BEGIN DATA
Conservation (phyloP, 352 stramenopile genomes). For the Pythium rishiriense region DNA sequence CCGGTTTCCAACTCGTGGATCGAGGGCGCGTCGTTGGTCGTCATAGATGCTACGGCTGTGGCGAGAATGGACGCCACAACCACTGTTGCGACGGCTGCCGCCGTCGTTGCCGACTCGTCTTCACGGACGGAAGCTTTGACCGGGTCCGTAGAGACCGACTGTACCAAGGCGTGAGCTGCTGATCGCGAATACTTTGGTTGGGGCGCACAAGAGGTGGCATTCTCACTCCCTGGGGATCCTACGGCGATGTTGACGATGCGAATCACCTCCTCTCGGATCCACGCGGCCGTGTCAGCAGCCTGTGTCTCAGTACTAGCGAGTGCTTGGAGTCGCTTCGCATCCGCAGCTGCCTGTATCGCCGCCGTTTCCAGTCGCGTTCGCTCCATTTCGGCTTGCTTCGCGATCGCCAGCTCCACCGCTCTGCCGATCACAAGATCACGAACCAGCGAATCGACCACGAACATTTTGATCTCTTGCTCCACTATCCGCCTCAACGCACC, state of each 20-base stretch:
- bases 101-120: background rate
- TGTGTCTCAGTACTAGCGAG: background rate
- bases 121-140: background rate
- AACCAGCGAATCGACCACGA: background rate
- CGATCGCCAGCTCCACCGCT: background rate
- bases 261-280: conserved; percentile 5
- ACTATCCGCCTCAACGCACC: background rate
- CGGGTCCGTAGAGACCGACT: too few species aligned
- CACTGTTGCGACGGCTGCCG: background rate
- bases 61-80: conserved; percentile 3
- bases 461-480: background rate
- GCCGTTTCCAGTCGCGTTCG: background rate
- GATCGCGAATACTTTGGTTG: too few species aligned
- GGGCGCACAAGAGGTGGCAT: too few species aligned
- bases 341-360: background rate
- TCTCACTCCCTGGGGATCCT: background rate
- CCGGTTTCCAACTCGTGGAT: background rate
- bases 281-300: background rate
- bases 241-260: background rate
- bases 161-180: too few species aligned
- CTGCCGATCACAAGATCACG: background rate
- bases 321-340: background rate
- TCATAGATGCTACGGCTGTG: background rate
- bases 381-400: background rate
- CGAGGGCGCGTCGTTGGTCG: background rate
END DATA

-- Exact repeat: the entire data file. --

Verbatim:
Conservation (phyloP, 352 stramenopile genomes). For the Pythium rishiriense region DNA sequence CCGGTTTCCAACTCGTGGATCGAGGGCGCGTCGTTGGTCGTCATAGATGCTACGGCTGTGGCGAGAATGGACGCCACAACCACTGTTGCGACGGCTGCCGCCGTCGTTGCCGACTCGTCTTCACGGACGGAAGCTTTGACCGGGTCCGTAGAGACCGACTGTACCAAGGCGTGAGCTGCTGATCGCGAATACTTTGGTTGGGGCGCACAAGAGGTGGCATTCTCACTCCCTGGGGATCCTACGGCGATGTTGACGATGCGAATCACCTCCTCTCGGATCCACGCGGCCGTGTCAGCAGCCTGTGTCTCAGTACTAGCGAGTGCTTGGAGTCGCTTCGCATCCGCAGCTGCCTGTATCGCCGCCGTTTCCAGTCGCGTTCGCTCCATTTCGGCTTGCTTCGCGATCGCCAGCTCCACCGCTCTGCCGATCACAAGATCACGAACCAGCGAATCGACCACGAACATTTTGATCTCTTGCTCCACTATCCGCCTCAACGCACC, state of each 20-base stretch:
- bases 101-120: background rate
- TGTGTCTCAGTACTAGCGAG: background rate
- bases 121-140: background rate
- AACCAGCGAATCGACCACGA: background rate
- CGATCGCCAGCTCCACCGCT: background rate
- bases 261-280: conserved; percentile 5
- ACTATCCGCCTCAACGCACC: background rate
- CGGGTCCGTAGAGACCGACT: too few species aligned
- CACTGTTGCGACGGCTGCCG: background rate
- bases 61-80: conserved; percentile 3
- bases 461-480: background rate
- GCCGTTTCCAGTCGCGTTCG: background rate
- GATCGCGAATACTTTGGTTG: too few species aligned
- GGGCGCACAAGAGGTGGCAT: too few species aligned
- bases 341-360: background rate
- TCTCACTCCCTGGGGATCCT: background rate
- CCGGTTTCCAACTCGTGGAT: background rate
- bases 281-300: background rate
- bases 241-260: background rate
- bases 161-180: too few species aligned
- CTGCCGATCACAAGATCACG: background rate
- bases 321-340: background rate
- TCATAGATGCTACGGCTGTG: background rate
- bases 381-400: background rate
- CGAGGGCGCGTCGTTGGTCG: background rate